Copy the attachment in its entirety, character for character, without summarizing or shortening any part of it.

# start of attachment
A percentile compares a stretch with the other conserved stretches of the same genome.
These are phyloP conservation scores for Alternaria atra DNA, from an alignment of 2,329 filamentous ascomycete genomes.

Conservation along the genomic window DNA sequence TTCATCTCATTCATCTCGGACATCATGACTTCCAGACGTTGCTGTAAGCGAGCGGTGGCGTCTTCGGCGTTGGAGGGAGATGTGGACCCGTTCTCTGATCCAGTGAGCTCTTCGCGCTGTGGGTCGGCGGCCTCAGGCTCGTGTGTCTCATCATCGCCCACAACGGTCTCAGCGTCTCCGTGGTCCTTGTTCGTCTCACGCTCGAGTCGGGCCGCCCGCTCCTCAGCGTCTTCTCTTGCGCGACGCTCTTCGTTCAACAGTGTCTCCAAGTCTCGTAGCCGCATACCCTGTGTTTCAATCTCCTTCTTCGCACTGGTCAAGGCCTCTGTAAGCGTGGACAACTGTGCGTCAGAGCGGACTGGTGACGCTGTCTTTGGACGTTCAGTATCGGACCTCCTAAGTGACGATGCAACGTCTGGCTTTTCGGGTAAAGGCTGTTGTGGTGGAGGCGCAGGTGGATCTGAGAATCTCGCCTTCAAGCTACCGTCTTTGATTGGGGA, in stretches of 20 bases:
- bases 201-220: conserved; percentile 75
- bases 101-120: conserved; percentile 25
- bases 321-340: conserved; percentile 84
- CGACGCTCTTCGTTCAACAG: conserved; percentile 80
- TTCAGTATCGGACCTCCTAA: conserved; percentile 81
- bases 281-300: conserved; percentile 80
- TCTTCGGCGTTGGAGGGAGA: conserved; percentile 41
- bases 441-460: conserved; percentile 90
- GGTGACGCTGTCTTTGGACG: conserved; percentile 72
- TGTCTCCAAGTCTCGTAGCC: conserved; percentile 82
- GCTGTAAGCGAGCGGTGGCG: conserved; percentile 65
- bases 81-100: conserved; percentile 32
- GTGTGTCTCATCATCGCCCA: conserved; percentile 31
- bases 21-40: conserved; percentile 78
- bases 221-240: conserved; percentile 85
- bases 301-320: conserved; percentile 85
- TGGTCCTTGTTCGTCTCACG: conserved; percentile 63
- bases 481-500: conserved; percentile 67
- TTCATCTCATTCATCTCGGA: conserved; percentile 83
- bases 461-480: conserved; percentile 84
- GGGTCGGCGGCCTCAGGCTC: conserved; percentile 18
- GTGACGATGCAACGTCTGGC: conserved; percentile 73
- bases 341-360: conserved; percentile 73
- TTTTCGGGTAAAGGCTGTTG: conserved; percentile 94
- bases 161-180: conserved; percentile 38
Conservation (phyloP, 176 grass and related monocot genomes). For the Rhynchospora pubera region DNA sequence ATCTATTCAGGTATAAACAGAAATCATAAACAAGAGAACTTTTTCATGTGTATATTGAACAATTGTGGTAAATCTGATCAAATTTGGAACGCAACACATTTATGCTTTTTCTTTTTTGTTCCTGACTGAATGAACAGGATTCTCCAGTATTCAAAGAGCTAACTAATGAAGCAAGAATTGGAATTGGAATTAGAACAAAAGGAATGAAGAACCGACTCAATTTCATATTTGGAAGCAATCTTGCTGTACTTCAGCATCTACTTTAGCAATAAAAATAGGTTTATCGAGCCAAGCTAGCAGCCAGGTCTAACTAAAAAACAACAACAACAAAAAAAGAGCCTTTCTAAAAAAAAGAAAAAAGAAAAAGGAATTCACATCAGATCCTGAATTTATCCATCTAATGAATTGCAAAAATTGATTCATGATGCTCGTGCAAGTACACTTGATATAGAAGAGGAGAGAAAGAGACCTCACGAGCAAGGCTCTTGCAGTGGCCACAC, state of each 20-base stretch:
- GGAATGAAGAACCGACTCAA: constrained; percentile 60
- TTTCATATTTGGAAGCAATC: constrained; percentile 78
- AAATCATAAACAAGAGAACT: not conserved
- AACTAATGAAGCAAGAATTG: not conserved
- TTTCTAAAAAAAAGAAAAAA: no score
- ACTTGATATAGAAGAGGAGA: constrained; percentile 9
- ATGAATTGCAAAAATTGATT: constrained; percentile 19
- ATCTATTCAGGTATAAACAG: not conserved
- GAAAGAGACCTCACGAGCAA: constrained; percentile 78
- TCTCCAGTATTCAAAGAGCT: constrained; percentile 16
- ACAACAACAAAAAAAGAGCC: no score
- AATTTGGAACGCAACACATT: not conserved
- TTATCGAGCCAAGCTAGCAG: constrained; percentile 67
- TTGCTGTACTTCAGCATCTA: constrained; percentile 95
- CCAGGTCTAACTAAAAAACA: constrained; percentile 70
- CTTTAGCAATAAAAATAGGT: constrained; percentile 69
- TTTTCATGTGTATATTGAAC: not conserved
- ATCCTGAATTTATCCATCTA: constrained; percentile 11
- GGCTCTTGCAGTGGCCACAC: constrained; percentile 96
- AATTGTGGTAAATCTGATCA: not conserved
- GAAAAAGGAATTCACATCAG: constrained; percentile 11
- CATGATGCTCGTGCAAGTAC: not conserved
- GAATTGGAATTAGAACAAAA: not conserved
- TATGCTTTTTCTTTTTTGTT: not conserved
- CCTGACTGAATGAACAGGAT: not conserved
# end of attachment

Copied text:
A percentile compares a stretch with the other conserved stretches of the same genome.
These are phyloP conservation scores for Alternaria atra DNA, from an alignment of 2,329 filamentous ascomycete genomes.

Conservation along the genomic window DNA sequence TTCATCTCATTCATCTCGGACATCATGACTTCCAGACGTTGCTGTAAGCGAGCGGTGGCGTCTTCGGCGTTGGAGGGAGATGTGGACCCGTTCTCTGATCCAGTGAGCTCTTCGCGCTGTGGGTCGGCGGCCTCAGGCTCGTGTGTCTCATCATCGCCCACAACGGTCTCAGCGTCTCCGTGGTCCTTGTTCGTCTCACGCTCGAGTCGGGCCGCCCGCTCCTCAGCGTCTTCTCTTGCGCGACGCTCTTCGTTCAACAGTGTCTCCAAGTCTCGTAGCCGCATACCCTGTGTTTCAATCTCCTTCTTCGCACTGGTCAAGGCCTCTGTAAGCGTGGACAACTGTGCGTCAGAGCGGACTGGTGACGCTGTCTTTGGACGTTCAGTATCGGACCTCCTAAGTGACGATGCAACGTCTGGCTTTTCGGGTAAAGGCTGTTGTGGTGGAGGCGCAGGTGGATCTGAGAATCTCGCCTTCAAGCTACCGTCTTTGATTGGGGA, in stretches of 20 bases:
- bases 201-220: conserved; percentile 75
- bases 101-120: conserved; percentile 25
- bases 321-340: conserved; percentile 84
- CGACGCTCTTCGTTCAACAG: conserved; percentile 80
- TTCAGTATCGGACCTCCTAA: conserved; percentile 81
- bases 281-300: conserved; percentile 80
- TCTTCGGCGTTGGAGGGAGA: conserved; percentile 41
- bases 441-460: conserved; percentile 90
- GGTGACGCTGTCTTTGGACG: conserved; percentile 72
- TGTCTCCAAGTCTCGTAGCC: conserved; percentile 82
- GCTGTAAGCGAGCGGTGGCG: conserved; percentile 65
- bases 81-100: conserved; percentile 32
- GTGTGTCTCATCATCGCCCA: conserved; percentile 31
- bases 21-40: conserved; percentile 78
- bases 221-240: conserved; percentile 85
- bases 301-320: conserved; percentile 85
- TGGTCCTTGTTCGTCTCACG: conserved; percentile 63
- bases 481-500: conserved; percentile 67
- TTCATCTCATTCATCTCGGA: conserved; percentile 83
- bases 461-480: conserved; percentile 84
- GGGTCGGCGGCCTCAGGCTC: conserved; percentile 18
- GTGACGATGCAACGTCTGGC: conserved; percentile 73
- bases 341-360: conserved; percentile 73
- TTTTCGGGTAAAGGCTGTTG: conserved; percentile 94
- bases 161-180: conserved; percentile 38
Conservation (phyloP, 176 grass and related monocot genomes). For the Rhynchospora pubera region DNA sequence ATCTATTCAGGTATAAACAGAAATCATAAACAAGAGAACTTTTTCATGTGTATATTGAACAATTGTGGTAAATCTGATCAAATTTGGAACGCAACACATTTATGCTTTTTCTTTTTTGTTCCTGACTGAATGAACAGGATTCTCCAGTATTCAAAGAGCTAACTAATGAAGCAAGAATTGGAATTGGAATTAGAACAAAAGGAATGAAGAACCGACTCAATTTCATATTTGGAAGCAATCTTGCTGTACTTCAGCATCTACTTTAGCAATAAAAATAGGTTTATCGAGCCAAGCTAGCAGCCAGGTCTAACTAAAAAACAACAACAACAAAAAAAGAGCCTTTCTAAAAAAAAGAAAAAAGAAAAAGGAATTCACATCAGATCCTGAATTTATCCATCTAATGAATTGCAAAAATTGATTCATGATGCTCGTGCAAGTACACTTGATATAGAAGAGGAGAGAAAGAGACCTCACGAGCAAGGCTCTTGCAGTGGCCACAC, state of each 20-base stretch:
- GGAATGAAGAACCGACTCAA: constrained; percentile 60
- TTTCATATTTGGAAGCAATC: constrained; percentile 78
- AAATCATAAACAAGAGAACT: not conserved
- AACTAATGAAGCAAGAATTG: not conserved
- TTTCTAAAAAAAAGAAAAAA: no score
- ACTTGATATAGAAGAGGAGA: constrained; percentile 9
- ATGAATTGCAAAAATTGATT: constrained; percentile 19
- ATCTATTCAGGTATAAACAG: not conserved
- GAAAGAGACCTCACGAGCAA: constrained; percentile 78
- TCTCCAGTATTCAAAGAGCT: constrained; percentile 16
- ACAACAACAAAAAAAGAGCC: no score
- AATTTGGAACGCAACACATT: not conserved
- TTATCGAGCCAAGCTAGCAG: constrained; percentile 67
- TTGCTGTACTTCAGCATCTA: constrained; percentile 95
- CCAGGTCTAACTAAAAAACA: constrained; percentile 70
- CTTTAGCAATAAAAATAGGT: constrained; percentile 69
- TTTTCATGTGTATATTGAAC: not conserved
- ATCCTGAATTTATCCATCTA: constrained; percentile 11
- GGCTCTTGCAGTGGCCACAC: constrained; percentile 96
- AATTGTGGTAAATCTGATCA: not conserved
- GAAAAAGGAATTCACATCAG: constrained; percentile 11
- CATGATGCTCGTGCAAGTAC: not conserved
- GAATTGGAATTAGAACAAAA: not conserved
- TATGCTTTTTCTTTTTTGTT: not conserved
- CCTGACTGAATGAACAGGAT: not conserved